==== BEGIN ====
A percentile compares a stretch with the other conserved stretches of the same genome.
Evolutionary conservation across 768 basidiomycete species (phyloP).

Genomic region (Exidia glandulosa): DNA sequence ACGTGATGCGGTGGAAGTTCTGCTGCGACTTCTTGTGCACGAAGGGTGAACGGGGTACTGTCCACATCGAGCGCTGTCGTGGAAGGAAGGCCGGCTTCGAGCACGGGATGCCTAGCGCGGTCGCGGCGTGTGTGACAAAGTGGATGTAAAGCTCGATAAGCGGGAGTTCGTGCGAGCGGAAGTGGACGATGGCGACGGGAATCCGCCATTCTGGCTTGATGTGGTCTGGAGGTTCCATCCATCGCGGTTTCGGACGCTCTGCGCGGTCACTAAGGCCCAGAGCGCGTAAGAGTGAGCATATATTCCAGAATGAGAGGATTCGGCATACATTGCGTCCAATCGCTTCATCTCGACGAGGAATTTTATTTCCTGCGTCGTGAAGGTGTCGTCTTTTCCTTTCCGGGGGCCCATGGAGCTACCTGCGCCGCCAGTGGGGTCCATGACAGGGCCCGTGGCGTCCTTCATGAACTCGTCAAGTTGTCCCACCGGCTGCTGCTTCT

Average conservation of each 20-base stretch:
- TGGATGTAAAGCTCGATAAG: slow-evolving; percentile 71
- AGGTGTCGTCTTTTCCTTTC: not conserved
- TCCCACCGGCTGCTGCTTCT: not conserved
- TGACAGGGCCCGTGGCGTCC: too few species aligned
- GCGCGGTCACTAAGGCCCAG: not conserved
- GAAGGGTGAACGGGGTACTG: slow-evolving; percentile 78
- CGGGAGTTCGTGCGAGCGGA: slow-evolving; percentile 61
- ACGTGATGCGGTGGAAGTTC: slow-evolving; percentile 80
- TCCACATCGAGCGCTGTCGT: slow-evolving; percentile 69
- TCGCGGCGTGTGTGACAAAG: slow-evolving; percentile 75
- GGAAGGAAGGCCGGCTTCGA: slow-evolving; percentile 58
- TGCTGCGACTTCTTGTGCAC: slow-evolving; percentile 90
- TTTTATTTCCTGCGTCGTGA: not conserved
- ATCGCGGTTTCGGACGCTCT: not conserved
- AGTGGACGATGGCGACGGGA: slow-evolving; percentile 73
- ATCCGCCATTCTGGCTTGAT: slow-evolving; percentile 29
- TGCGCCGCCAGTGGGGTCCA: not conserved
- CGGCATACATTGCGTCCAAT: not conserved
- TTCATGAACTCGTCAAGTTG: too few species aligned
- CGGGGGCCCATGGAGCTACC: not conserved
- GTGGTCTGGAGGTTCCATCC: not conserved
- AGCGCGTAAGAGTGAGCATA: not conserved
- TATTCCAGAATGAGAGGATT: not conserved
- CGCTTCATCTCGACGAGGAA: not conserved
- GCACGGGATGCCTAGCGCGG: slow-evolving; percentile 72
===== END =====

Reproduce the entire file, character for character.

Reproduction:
A percentile compares a stretch with the other conserved stretches of the same genome.
Evolutionary conservation across 768 basidiomycete species (phyloP).

Genomic region (Exidia glandulosa): DNA sequence ACGTGATGCGGTGGAAGTTCTGCTGCGACTTCTTGTGCACGAAGGGTGAACGGGGTACTGTCCACATCGAGCGCTGTCGTGGAAGGAAGGCCGGCTTCGAGCACGGGATGCCTAGCGCGGTCGCGGCGTGTGTGACAAAGTGGATGTAAAGCTCGATAAGCGGGAGTTCGTGCGAGCGGAAGTGGACGATGGCGACGGGAATCCGCCATTCTGGCTTGATGTGGTCTGGAGGTTCCATCCATCGCGGTTTCGGACGCTCTGCGCGGTCACTAAGGCCCAGAGCGCGTAAGAGTGAGCATATATTCCAGAATGAGAGGATTCGGCATACATTGCGTCCAATCGCTTCATCTCGACGAGGAATTTTATTTCCTGCGTCGTGAAGGTGTCGTCTTTTCCTTTCCGGGGGCCCATGGAGCTACCTGCGCCGCCAGTGGGGTCCATGACAGGGCCCGTGGCGTCCTTCATGAACTCGTCAAGTTGTCCCACCGGCTGCTGCTTCT

Average conservation of each 20-base stretch:
- TGGATGTAAAGCTCGATAAG: slow-evolving; percentile 71
- AGGTGTCGTCTTTTCCTTTC: not conserved
- TCCCACCGGCTGCTGCTTCT: not conserved
- TGACAGGGCCCGTGGCGTCC: too few species aligned
- GCGCGGTCACTAAGGCCCAG: not conserved
- GAAGGGTGAACGGGGTACTG: slow-evolving; percentile 78
- CGGGAGTTCGTGCGAGCGGA: slow-evolving; percentile 61
- ACGTGATGCGGTGGAAGTTC: slow-evolving; percentile 80
- TCCACATCGAGCGCTGTCGT: slow-evolving; percentile 69
- TCGCGGCGTGTGTGACAAAG: slow-evolving; percentile 75
- GGAAGGAAGGCCGGCTTCGA: slow-evolving; percentile 58
- TGCTGCGACTTCTTGTGCAC: slow-evolving; percentile 90
- TTTTATTTCCTGCGTCGTGA: not conserved
- ATCGCGGTTTCGGACGCTCT: not conserved
- AGTGGACGATGGCGACGGGA: slow-evolving; percentile 73
- ATCCGCCATTCTGGCTTGAT: slow-evolving; percentile 29
- TGCGCCGCCAGTGGGGTCCA: not conserved
- CGGCATACATTGCGTCCAAT: not conserved
- TTCATGAACTCGTCAAGTTG: too few species aligned
- CGGGGGCCCATGGAGCTACC: not conserved
- GTGGTCTGGAGGTTCCATCC: not conserved
- AGCGCGTAAGAGTGAGCATA: not conserved
- TATTCCAGAATGAGAGGATT: not conserved
- CGCTTCATCTCGACGAGGAA: not conserved
- GCACGGGATGCCTAGCGCGG: slow-evolving; percentile 72